On a stormy night, over ninety people, including residents and municipal leaders from surrounding communities, gathered at Congregation Beth El in South Orange to watch “The New Neighbors,” Andrea Torrice’s film about first suburbs and what one southern New Jersey community’s residents did to save their town in the face of demographic and economic change . Pennsauken, like South Orange and Maplewood, began its work on creating a stably integrated town in the late 1990’s.
Attending the screening and the table discussions were both the award-winning director, Andrea Torrice, and the film’s heroine, Lynne Cummings, Penssauken resident who took on the role of community advocate when she saw the need. Ms. Torrice addressed the audience before the film and said that her films have been the catalyst for community discussions all across the country. She has seen how crucial it is for communities that have diverse populations to make intentional integration a priority. Additional information about the film can be found at www.thenewmetropolis.com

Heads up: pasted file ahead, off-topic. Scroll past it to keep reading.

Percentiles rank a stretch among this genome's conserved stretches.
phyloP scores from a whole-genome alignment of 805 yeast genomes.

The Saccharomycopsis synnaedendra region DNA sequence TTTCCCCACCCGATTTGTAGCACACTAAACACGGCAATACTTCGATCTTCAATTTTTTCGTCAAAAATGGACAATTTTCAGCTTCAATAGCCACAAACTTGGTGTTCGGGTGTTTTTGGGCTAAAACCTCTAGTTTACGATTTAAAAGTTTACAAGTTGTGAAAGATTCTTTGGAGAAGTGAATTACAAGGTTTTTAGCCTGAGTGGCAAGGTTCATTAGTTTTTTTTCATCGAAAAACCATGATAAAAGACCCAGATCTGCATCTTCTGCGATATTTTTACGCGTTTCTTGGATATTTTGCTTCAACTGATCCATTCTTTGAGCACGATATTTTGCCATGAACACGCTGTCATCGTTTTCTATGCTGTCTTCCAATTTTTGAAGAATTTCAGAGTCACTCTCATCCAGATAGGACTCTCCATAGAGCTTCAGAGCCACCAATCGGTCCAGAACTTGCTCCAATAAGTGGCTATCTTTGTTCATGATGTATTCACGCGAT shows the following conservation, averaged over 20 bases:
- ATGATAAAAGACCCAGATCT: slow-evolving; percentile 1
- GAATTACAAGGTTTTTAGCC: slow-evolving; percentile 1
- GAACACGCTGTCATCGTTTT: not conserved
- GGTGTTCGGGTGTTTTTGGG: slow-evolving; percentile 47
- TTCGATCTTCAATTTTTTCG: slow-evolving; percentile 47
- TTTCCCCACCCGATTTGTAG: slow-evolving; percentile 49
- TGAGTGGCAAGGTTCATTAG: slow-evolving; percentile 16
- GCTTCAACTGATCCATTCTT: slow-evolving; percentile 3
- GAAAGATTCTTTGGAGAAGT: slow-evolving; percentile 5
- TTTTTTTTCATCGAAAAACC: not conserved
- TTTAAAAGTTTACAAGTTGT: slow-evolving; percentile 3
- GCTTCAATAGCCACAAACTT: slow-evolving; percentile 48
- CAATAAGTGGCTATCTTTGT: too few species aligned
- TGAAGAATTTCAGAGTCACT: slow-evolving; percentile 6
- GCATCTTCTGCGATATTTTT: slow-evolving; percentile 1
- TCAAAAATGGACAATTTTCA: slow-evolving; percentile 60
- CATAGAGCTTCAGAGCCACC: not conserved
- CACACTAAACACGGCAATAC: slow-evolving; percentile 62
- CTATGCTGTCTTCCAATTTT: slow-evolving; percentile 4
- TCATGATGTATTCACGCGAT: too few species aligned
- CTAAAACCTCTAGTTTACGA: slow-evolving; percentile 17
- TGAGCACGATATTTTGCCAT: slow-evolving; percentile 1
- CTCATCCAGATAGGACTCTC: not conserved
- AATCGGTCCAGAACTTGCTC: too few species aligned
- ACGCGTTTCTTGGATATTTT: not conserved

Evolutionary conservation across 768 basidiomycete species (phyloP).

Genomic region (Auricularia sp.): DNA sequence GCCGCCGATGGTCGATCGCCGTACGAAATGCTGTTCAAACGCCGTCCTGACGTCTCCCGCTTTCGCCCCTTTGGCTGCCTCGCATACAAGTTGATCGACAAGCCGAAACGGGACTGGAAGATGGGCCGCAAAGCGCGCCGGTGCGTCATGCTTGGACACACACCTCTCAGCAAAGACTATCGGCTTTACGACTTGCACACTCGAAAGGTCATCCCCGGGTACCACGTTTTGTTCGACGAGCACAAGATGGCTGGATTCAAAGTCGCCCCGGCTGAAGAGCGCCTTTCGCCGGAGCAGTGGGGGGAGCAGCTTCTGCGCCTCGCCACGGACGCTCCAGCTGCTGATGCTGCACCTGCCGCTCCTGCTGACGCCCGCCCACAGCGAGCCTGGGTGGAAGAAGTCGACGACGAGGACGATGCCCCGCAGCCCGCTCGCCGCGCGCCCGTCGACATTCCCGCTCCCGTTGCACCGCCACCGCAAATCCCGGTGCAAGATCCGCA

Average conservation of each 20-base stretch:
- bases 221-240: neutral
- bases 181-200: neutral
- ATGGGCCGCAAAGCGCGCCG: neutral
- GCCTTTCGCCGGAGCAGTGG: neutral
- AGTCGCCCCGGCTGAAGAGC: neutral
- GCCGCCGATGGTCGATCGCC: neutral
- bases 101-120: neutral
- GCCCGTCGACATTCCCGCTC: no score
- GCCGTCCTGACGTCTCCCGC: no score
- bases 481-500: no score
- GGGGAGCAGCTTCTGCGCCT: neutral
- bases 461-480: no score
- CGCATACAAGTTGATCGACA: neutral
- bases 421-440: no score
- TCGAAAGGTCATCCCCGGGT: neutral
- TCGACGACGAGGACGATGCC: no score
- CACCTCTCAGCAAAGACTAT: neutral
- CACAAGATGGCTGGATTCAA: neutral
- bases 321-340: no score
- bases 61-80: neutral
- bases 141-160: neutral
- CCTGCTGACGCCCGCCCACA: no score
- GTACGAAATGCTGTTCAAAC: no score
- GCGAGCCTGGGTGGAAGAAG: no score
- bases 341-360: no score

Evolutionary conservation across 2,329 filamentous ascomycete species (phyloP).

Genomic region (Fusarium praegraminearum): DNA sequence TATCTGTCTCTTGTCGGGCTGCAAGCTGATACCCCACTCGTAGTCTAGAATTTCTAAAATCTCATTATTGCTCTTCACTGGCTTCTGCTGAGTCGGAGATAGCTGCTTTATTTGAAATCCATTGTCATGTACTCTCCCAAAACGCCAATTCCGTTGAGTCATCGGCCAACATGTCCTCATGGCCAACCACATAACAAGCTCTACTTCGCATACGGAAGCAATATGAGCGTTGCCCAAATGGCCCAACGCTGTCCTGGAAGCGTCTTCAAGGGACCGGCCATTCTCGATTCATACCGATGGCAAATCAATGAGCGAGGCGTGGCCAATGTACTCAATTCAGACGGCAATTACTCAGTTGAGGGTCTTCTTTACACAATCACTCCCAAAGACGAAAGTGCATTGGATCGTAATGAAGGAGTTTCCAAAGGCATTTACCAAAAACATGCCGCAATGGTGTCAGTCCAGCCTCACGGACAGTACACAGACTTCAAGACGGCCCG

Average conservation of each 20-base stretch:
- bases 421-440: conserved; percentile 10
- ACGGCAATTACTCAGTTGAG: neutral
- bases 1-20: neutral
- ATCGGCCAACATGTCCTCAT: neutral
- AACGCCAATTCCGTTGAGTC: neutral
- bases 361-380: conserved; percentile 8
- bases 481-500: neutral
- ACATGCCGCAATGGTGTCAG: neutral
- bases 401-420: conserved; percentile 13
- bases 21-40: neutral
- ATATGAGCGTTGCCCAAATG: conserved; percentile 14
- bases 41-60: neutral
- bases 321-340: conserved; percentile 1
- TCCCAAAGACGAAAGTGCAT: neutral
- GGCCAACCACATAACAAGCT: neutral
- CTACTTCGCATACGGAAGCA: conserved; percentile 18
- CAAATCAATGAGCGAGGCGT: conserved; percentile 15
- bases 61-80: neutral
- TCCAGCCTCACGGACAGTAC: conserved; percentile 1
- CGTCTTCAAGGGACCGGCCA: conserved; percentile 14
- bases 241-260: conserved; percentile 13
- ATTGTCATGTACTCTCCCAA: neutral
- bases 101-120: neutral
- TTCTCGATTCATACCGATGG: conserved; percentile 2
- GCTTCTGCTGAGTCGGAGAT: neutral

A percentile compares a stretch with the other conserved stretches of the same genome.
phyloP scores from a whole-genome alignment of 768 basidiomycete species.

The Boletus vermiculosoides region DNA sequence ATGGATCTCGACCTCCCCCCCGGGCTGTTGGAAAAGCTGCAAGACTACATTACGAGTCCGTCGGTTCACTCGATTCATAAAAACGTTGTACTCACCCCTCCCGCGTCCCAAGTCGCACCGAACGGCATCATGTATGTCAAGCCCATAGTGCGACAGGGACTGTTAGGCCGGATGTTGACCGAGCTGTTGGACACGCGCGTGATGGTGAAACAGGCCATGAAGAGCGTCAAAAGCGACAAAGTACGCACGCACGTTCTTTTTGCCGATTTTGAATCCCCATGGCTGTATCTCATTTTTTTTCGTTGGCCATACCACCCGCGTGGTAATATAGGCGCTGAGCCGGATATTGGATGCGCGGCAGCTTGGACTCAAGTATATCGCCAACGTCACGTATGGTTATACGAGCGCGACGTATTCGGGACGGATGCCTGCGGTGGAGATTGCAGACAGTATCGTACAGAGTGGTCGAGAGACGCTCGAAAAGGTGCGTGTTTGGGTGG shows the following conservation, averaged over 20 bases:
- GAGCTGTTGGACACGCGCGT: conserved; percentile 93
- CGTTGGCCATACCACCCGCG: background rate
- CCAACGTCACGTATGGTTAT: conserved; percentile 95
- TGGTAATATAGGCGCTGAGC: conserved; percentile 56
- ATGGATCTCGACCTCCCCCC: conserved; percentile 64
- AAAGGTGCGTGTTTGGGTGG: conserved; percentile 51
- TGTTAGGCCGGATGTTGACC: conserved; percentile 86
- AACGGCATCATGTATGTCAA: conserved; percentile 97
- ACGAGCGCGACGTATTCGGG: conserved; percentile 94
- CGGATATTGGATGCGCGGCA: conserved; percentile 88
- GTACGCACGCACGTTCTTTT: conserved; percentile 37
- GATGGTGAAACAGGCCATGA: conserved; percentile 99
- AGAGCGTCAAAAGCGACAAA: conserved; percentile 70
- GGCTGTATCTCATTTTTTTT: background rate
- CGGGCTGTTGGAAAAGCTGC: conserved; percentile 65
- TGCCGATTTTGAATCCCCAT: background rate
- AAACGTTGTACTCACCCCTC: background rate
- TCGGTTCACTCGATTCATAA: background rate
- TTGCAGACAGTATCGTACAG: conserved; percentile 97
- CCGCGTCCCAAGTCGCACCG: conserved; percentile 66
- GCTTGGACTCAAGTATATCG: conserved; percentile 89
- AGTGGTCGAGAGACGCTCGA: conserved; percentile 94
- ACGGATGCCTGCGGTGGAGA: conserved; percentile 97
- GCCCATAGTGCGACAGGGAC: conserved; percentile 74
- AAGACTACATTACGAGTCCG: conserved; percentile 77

After the film, the audience participated in table discussions facilitated by members of the Board of Trustees of the Community Coalition on Race. The topics included considering what ways we have seen intentional integration at work over the last fifteen years, and where are we as a community might be missing the mark. Participants also were asked to suggest ideas for new efforts.